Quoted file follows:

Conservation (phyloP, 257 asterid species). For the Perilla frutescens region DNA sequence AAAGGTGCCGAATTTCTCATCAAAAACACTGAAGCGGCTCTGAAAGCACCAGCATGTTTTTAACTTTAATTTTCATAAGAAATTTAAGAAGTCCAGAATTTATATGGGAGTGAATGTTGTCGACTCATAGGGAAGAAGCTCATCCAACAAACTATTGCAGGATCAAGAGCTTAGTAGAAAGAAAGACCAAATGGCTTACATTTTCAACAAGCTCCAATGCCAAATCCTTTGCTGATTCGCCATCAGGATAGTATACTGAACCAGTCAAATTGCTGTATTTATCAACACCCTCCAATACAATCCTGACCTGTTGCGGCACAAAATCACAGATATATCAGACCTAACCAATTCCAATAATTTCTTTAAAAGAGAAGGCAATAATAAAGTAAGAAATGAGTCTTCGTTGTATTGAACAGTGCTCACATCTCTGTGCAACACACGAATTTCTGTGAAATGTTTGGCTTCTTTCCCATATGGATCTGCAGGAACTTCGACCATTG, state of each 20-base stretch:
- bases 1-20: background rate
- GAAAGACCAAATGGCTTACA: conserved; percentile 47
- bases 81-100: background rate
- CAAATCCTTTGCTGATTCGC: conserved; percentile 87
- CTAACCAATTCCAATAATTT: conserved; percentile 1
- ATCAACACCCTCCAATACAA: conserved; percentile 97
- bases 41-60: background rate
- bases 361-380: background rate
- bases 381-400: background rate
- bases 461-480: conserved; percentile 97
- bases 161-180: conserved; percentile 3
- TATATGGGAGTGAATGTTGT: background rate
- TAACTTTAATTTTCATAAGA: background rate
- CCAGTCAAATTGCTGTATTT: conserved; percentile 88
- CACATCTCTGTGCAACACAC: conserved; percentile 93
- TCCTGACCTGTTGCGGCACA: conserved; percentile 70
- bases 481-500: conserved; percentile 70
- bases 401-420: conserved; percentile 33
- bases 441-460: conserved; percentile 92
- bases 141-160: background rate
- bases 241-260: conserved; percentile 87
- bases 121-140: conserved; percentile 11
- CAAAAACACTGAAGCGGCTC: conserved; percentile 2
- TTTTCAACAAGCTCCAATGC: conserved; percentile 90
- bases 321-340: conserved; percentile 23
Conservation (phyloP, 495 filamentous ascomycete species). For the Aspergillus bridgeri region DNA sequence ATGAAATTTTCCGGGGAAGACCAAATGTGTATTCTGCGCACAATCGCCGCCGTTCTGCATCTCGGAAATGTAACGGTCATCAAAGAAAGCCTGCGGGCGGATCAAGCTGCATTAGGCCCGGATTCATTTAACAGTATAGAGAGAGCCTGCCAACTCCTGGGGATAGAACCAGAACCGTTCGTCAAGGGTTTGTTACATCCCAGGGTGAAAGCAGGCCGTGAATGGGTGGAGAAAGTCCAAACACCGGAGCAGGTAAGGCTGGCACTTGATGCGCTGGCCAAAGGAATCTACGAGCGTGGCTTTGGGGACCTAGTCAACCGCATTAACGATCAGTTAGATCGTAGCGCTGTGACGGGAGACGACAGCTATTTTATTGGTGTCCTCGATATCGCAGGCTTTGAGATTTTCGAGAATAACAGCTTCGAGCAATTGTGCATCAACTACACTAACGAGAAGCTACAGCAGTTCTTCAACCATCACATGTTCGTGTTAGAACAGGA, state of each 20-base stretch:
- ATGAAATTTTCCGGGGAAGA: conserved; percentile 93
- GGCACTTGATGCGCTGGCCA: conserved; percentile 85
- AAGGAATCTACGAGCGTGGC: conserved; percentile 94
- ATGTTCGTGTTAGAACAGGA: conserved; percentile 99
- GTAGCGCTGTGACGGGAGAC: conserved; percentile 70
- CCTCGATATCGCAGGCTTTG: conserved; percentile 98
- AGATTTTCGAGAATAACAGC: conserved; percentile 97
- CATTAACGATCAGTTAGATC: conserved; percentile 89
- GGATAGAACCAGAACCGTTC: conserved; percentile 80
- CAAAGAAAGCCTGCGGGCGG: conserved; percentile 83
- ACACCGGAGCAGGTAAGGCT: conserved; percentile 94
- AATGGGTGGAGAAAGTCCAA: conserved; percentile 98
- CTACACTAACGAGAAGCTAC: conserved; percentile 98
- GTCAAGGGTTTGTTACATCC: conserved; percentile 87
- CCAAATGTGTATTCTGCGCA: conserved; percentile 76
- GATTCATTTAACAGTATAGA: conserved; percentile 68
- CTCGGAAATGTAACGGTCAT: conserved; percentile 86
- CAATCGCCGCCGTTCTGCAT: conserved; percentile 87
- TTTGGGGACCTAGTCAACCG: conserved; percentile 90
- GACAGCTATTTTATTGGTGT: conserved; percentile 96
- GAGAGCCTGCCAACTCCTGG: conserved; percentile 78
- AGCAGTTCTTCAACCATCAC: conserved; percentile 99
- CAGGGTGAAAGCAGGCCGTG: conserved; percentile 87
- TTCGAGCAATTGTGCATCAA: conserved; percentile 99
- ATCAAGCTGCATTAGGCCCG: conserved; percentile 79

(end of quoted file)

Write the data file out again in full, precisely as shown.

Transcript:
Conservation (phyloP, 257 asterid species). For the Perilla frutescens region DNA sequence AAAGGTGCCGAATTTCTCATCAAAAACACTGAAGCGGCTCTGAAAGCACCAGCATGTTTTTAACTTTAATTTTCATAAGAAATTTAAGAAGTCCAGAATTTATATGGGAGTGAATGTTGTCGACTCATAGGGAAGAAGCTCATCCAACAAACTATTGCAGGATCAAGAGCTTAGTAGAAAGAAAGACCAAATGGCTTACATTTTCAACAAGCTCCAATGCCAAATCCTTTGCTGATTCGCCATCAGGATAGTATACTGAACCAGTCAAATTGCTGTATTTATCAACACCCTCCAATACAATCCTGACCTGTTGCGGCACAAAATCACAGATATATCAGACCTAACCAATTCCAATAATTTCTTTAAAAGAGAAGGCAATAATAAAGTAAGAAATGAGTCTTCGTTGTATTGAACAGTGCTCACATCTCTGTGCAACACACGAATTTCTGTGAAATGTTTGGCTTCTTTCCCATATGGATCTGCAGGAACTTCGACCATTG, state of each 20-base stretch:
- bases 1-20: background rate
- GAAAGACCAAATGGCTTACA: conserved; percentile 47
- bases 81-100: background rate
- CAAATCCTTTGCTGATTCGC: conserved; percentile 87
- CTAACCAATTCCAATAATTT: conserved; percentile 1
- ATCAACACCCTCCAATACAA: conserved; percentile 97
- bases 41-60: background rate
- bases 361-380: background rate
- bases 381-400: background rate
- bases 461-480: conserved; percentile 97
- bases 161-180: conserved; percentile 3
- TATATGGGAGTGAATGTTGT: background rate
- TAACTTTAATTTTCATAAGA: background rate
- CCAGTCAAATTGCTGTATTT: conserved; percentile 88
- CACATCTCTGTGCAACACAC: conserved; percentile 93
- TCCTGACCTGTTGCGGCACA: conserved; percentile 70
- bases 481-500: conserved; percentile 70
- bases 401-420: conserved; percentile 33
- bases 441-460: conserved; percentile 92
- bases 141-160: background rate
- bases 241-260: conserved; percentile 87
- bases 121-140: conserved; percentile 11
- CAAAAACACTGAAGCGGCTC: conserved; percentile 2
- TTTTCAACAAGCTCCAATGC: conserved; percentile 90
- bases 321-340: conserved; percentile 23
Conservation (phyloP, 495 filamentous ascomycete species). For the Aspergillus bridgeri region DNA sequence ATGAAATTTTCCGGGGAAGACCAAATGTGTATTCTGCGCACAATCGCCGCCGTTCTGCATCTCGGAAATGTAACGGTCATCAAAGAAAGCCTGCGGGCGGATCAAGCTGCATTAGGCCCGGATTCATTTAACAGTATAGAGAGAGCCTGCCAACTCCTGGGGATAGAACCAGAACCGTTCGTCAAGGGTTTGTTACATCCCAGGGTGAAAGCAGGCCGTGAATGGGTGGAGAAAGTCCAAACACCGGAGCAGGTAAGGCTGGCACTTGATGCGCTGGCCAAAGGAATCTACGAGCGTGGCTTTGGGGACCTAGTCAACCGCATTAACGATCAGTTAGATCGTAGCGCTGTGACGGGAGACGACAGCTATTTTATTGGTGTCCTCGATATCGCAGGCTTTGAGATTTTCGAGAATAACAGCTTCGAGCAATTGTGCATCAACTACACTAACGAGAAGCTACAGCAGTTCTTCAACCATCACATGTTCGTGTTAGAACAGGA, state of each 20-base stretch:
- ATGAAATTTTCCGGGGAAGA: conserved; percentile 93
- GGCACTTGATGCGCTGGCCA: conserved; percentile 85
- AAGGAATCTACGAGCGTGGC: conserved; percentile 94
- ATGTTCGTGTTAGAACAGGA: conserved; percentile 99
- GTAGCGCTGTGACGGGAGAC: conserved; percentile 70
- CCTCGATATCGCAGGCTTTG: conserved; percentile 98
- AGATTTTCGAGAATAACAGC: conserved; percentile 97
- CATTAACGATCAGTTAGATC: conserved; percentile 89
- GGATAGAACCAGAACCGTTC: conserved; percentile 80
- CAAAGAAAGCCTGCGGGCGG: conserved; percentile 83
- ACACCGGAGCAGGTAAGGCT: conserved; percentile 94
- AATGGGTGGAGAAAGTCCAA: conserved; percentile 98
- CTACACTAACGAGAAGCTAC: conserved; percentile 98
- GTCAAGGGTTTGTTACATCC: conserved; percentile 87
- CCAAATGTGTATTCTGCGCA: conserved; percentile 76
- GATTCATTTAACAGTATAGA: conserved; percentile 68
- CTCGGAAATGTAACGGTCAT: conserved; percentile 86
- CAATCGCCGCCGTTCTGCAT: conserved; percentile 87
- TTTGGGGACCTAGTCAACCG: conserved; percentile 90
- GACAGCTATTTTATTGGTGT: conserved; percentile 96
- GAGAGCCTGCCAACTCCTGG: conserved; percentile 78
- AGCAGTTCTTCAACCATCAC: conserved; percentile 99
- CAGGGTGAAAGCAGGCCGTG: conserved; percentile 87
- TTCGAGCAATTGTGCATCAA: conserved; percentile 99
- ATCAAGCTGCATTAGGCCCG: conserved; percentile 79